For me, I side with the second set of people.
On one hand, I don’t think Rollins has a zero percent chance of the Hall of Fame down the road. He’s been far too good of a player for far too long for me to completely dismiss the possibility. But on the other hand, I don’t think Rollins currently has the numbers to stand up against some of the games all-time greats. However, given a few more productive seasons, I could definitely see a good case begin to be made for Rollins.
At 35 years old, Rollins still has a few good seasons left in his career, and seeing that he’s always been fairly consistent, Rollins should continue to pad his already good numbers, which aren’t as far off from Hall of Fame level as you might initially think upon a glance.
Of the twenty-two shortstops in the Hall, ten of them have fewer career hits than Rollins currently possesses, showing that there truly is no magic number of hits needed to earn election. In addition, assuming Rollins plays for another five seasons, based off of his average yearly totals, he would finish his career with around 240 homers, 1,100 RBI’s, 2,900 hits, 500 doubles, and 500 stolen bases. Given, that’s all purely speculative, but it’s interesting to note, nonetheless.
The bottom line, whether or not you’re a Phillies fan, and whether or not you feel Jimmy Rollins is going to get into the Hall of Fame eventually, you have to recognize the amazing career Rollins has put together. Even if he doesn’t go down in the record books as one of the all-time greats in baseball history, he will absolutely go down as one of the all-time greats in Phillies history. With all the fantastic players who have come through the Phillies organization over its 131-year existence, that speaks volumes by itself.
After winning over 20 games last season and picking up the 2013 American League Cy Young Award, it’s hard to believe that Max Scherzer had never thrown a complete game over the course of his seven-year career heading into Thursday night’s start against the White Sox.
But after 178 previous starts without achieving the feat (the longest streak of any active pitcher without their first complete game), Scherzer was finally able to go the distance against the Sox, outpitching the equally dominant Chris Sale, throwing 113 total pitches over his nine innings of three hit, shutout baseball (it was Scherzer’s first career shutout as well) on the mound.
Moving to 8-2 on the year, with an ERA of 3.05, Scherzer’s great start helped to stop the Tigers’ three game loosing streak as well as put a little more room between them and the White Sox in the American League Central standings. When playing a division rival it becomes even more important to pickup the victory, and Scherzer made sure that happened.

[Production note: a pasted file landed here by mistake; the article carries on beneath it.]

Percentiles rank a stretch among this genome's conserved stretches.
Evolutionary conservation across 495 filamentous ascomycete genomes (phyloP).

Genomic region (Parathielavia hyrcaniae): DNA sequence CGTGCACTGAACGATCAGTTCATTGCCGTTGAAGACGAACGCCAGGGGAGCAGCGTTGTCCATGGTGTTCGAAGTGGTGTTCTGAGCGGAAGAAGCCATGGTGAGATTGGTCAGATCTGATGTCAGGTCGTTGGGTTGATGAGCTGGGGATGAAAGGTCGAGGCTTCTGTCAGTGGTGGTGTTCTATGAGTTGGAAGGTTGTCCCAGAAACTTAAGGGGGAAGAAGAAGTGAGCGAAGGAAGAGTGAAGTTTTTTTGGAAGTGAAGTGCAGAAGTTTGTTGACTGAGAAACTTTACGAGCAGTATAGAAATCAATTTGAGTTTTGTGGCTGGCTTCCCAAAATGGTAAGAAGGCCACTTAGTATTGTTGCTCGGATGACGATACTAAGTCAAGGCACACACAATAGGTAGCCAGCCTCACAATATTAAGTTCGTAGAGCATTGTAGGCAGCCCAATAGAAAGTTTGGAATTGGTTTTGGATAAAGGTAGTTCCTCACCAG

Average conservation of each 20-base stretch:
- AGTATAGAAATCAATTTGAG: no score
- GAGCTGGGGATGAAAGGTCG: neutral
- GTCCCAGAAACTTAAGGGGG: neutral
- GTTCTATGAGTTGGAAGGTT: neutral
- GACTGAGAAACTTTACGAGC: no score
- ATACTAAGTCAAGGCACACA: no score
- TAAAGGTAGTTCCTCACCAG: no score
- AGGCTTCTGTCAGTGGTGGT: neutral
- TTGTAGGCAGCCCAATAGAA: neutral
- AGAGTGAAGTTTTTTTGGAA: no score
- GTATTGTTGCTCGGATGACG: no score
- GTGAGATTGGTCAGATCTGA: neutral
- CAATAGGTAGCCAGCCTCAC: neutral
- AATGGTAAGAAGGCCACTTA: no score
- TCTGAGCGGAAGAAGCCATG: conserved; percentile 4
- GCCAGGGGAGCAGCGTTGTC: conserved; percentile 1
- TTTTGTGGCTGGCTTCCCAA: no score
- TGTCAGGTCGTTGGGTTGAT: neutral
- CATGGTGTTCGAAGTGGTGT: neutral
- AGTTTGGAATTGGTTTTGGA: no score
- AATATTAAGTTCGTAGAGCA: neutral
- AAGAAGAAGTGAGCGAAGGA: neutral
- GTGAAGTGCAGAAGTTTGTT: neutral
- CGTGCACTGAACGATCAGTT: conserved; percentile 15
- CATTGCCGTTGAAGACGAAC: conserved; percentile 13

One of only two divisions in all of baseball with less than ten games separating the first and last place teams (a mere four games separate the Twins at the bottom from the Tigers at the top), the Tigers are looking to begin turning around a somewhat disappointing year by their standards.
With the team the Tigers possess (Miguel Cabrera and Victor Martinez on the offensive side; Justin Verlander and Max Scherzer on the pitching side) many people agree that they should be running away with the division as they had been predicted to do. But despite their strong team on paper, not a lot has been going well for the Tigers this season.
Justin Verlander — once one of the most dominant pitchers in all of baseball — and Joe Nathan — once one of the most dominant closers in all of baseball — are both trying to figure things out, along with the majority of the Tigers’ pitching roster. With their lineup being hit or miss on any given night (except for Miguel Cabrera, who’s having a great year despite a slow start, and Victor Martinez, who’s having a career season), it’s still going to take a lot for the Tigers to begin increasing their current lead.
Although the Tigers currently sit atop the division, they hold only a two game lead over the Royals. With the Royals on a four game winning streak, and the White Sox, Indians and Twins all within a few games of first place, the Tigers shouldn’t be panicking quite yet, as there’s still plenty of season remaining. However, they need to pay close attention before things get too far out of hand.